Here are two typical scenarios for small businesses and Facebook pages that I have observed. One the owner of the local business is busy, doesn’t do social media in their personal life so they don’t see the value of having a Facebook page for their business. The second scenario is someone tells them they need a Facebook page for their business. Because it’s easy to set-up, they or a friend sets up the page, they start posting regularly, but soon the posts just happen now and again whenever they get a chance, they have few followers and little to no engagement. To avoid either of these scenarios from happening to your business read further to determine if Facebook is right for your business at this time and how best how to use it.
With large companies using Facebook, and over half a million users per day, one would be naive to not see the value of considering Facebook for their small business. Likewise with budgets tight and time short it’s important to consider if it’s right for your business at this time. Generally speaking if you have a consumer oriented or consumer service oriented business Facebook is worth your time. Some examples would be restaurants, boutiques, florists plumbers, chiropractors just to name a few. If the business is a B2B where the product or service is mostly to other businesses then a different platform like LinkedIn maybe more appropriate to start with.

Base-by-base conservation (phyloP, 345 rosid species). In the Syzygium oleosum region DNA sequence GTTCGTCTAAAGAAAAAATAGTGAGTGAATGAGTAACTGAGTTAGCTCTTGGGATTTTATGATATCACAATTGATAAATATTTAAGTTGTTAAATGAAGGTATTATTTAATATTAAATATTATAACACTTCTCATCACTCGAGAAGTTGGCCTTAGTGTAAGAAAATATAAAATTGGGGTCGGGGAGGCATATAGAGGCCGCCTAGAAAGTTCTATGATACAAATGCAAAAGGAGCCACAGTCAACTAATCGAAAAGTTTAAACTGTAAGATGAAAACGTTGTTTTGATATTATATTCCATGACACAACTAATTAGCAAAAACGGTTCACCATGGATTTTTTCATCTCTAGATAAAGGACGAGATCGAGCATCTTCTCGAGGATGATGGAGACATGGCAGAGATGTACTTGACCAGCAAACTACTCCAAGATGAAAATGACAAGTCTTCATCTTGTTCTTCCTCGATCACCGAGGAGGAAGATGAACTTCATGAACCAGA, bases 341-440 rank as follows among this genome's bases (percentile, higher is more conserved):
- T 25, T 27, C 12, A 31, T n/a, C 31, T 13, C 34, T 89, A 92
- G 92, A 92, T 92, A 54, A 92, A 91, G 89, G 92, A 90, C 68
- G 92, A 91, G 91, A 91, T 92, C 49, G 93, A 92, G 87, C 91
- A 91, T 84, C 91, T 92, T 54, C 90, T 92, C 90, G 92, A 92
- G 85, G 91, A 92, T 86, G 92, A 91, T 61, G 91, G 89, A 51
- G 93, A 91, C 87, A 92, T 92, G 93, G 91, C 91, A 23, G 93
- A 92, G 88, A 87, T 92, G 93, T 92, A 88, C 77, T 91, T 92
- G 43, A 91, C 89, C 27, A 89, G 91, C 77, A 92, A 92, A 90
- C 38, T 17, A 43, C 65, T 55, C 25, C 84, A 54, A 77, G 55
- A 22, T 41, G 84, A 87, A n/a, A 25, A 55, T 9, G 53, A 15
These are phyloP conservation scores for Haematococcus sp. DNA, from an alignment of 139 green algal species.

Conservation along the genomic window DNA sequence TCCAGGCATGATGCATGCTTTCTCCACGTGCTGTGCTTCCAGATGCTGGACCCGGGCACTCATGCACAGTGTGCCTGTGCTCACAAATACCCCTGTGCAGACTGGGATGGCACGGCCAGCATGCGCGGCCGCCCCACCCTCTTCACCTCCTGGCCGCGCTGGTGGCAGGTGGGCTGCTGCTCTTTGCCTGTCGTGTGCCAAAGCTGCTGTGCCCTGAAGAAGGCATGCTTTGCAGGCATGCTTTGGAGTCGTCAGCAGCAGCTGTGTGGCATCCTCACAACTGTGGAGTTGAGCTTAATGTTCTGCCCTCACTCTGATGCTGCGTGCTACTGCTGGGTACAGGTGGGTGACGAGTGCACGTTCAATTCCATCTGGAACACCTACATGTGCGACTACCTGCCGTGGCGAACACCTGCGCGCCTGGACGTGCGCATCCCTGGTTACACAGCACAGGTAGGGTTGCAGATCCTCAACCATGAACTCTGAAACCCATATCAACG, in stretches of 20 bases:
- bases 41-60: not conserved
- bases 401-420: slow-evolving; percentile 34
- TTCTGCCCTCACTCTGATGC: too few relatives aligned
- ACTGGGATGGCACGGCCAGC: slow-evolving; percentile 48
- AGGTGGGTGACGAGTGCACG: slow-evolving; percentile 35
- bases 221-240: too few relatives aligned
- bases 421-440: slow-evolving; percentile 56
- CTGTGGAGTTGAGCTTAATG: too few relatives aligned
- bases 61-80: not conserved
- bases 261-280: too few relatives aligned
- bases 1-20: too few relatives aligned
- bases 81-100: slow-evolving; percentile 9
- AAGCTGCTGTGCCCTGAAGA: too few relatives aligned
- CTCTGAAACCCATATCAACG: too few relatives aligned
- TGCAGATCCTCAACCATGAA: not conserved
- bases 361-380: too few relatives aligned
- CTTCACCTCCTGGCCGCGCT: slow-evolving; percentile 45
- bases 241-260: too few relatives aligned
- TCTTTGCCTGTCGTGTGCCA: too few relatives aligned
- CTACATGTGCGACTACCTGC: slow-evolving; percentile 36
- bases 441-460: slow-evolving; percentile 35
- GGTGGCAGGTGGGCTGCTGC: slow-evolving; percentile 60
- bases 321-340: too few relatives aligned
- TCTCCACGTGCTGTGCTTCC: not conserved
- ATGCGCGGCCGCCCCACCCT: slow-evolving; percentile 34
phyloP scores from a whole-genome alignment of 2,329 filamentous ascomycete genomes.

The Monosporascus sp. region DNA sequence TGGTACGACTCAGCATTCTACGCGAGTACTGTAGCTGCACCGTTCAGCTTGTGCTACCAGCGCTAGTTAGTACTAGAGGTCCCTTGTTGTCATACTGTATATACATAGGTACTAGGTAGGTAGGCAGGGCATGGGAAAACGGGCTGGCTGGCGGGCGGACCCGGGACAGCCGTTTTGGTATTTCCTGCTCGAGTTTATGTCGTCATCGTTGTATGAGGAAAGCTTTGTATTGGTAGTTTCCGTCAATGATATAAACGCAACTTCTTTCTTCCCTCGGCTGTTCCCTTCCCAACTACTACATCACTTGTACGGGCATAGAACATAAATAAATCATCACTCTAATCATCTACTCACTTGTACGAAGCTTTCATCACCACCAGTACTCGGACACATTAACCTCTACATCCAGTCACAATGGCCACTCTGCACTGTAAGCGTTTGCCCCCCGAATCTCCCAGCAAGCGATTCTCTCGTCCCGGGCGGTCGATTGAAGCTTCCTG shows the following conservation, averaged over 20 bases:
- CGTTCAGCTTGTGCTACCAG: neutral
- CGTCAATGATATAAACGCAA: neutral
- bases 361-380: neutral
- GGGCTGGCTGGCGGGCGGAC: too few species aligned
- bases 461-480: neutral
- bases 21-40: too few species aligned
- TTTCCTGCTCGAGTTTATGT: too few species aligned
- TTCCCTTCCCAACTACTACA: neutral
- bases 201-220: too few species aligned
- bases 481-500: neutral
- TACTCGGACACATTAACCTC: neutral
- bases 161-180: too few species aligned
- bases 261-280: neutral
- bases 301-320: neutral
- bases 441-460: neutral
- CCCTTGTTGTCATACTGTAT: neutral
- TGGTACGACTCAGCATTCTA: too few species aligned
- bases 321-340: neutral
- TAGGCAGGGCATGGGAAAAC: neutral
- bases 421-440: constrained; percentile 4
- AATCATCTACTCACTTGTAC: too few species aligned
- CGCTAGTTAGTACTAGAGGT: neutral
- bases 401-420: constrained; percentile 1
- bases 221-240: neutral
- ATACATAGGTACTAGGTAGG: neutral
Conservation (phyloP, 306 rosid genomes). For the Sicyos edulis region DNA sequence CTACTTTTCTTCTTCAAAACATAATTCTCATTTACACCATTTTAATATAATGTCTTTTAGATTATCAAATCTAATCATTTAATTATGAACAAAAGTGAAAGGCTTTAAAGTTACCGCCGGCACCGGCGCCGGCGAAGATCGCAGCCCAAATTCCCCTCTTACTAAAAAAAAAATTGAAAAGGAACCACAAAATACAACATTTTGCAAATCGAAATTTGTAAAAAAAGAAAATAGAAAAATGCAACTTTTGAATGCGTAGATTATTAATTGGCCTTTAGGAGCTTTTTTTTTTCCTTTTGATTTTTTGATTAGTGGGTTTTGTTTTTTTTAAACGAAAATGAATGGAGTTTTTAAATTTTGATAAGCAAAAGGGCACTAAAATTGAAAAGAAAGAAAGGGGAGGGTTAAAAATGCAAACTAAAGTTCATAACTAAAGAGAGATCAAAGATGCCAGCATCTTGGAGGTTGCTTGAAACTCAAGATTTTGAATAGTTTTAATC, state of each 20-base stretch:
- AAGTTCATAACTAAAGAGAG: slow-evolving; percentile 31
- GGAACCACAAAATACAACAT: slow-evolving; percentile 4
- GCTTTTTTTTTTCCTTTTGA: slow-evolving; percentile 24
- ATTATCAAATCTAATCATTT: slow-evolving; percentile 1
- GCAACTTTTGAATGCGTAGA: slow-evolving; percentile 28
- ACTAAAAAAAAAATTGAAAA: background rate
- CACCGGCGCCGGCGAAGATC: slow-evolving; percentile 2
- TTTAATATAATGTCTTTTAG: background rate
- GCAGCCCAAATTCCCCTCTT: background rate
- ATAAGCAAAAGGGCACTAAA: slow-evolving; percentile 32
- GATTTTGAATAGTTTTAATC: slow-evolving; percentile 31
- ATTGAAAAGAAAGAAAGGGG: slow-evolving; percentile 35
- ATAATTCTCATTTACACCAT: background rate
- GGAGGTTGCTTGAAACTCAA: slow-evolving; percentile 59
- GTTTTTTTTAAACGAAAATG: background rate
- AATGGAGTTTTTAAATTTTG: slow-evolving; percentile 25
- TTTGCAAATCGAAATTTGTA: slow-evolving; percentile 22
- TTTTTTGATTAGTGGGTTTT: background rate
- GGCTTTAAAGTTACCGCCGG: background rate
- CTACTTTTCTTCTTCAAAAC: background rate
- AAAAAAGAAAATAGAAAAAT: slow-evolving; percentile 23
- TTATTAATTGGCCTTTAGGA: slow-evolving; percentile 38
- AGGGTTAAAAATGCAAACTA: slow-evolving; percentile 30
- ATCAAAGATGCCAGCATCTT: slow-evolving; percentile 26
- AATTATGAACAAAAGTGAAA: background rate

Once its been decided that a business Facebook page will benefit a small business, there’s more to it than just setting up a page. One of the causes for the second scenario above is that many page owners lack an objective and think that is all about the number of “likes” they get. While likes are a measurable analytic, having a Facebook page is about a lot more than the “likes.” The percentage of people that return to a page after they have liked it is very low. This is why an objective is so important, is the goal more traffic to a website or a brick and mortar location? Or, perhaps the goal is positioning someone as an expert. At different times the goals maybe different, but having a goal will direct the actions taken, give something to be measured and ultimately get a return on the investment. In my opinion, as well a many others, one of the best goals for a facebook page is adding people to your email list. To read more about email lists, click here.
To go into all the details and how-tos for the different objectives would take too long for the purposes of this post. Since success leaves clues, here are two Facebook pages to get ideas from, Nescafe a large company and The Red Poppy a small local business. However, if a thorough course is desired Amy Porterfields FBInfluence 2.0 is an excellent option. For less than the cost of an ad in the local throw away you’ll get the tools needed to make your Facebook page a success. Then, have an employee or member of your family implement it. Or, hire someone like myself to manage the page making sure that clear objectives and benchmarks have been set so the ROI can be measured and tweaked as needed. Have a business Facebook page you’re proud of or one that needs help? Post a comment below and share what’s working for you or the question you have to make yours better.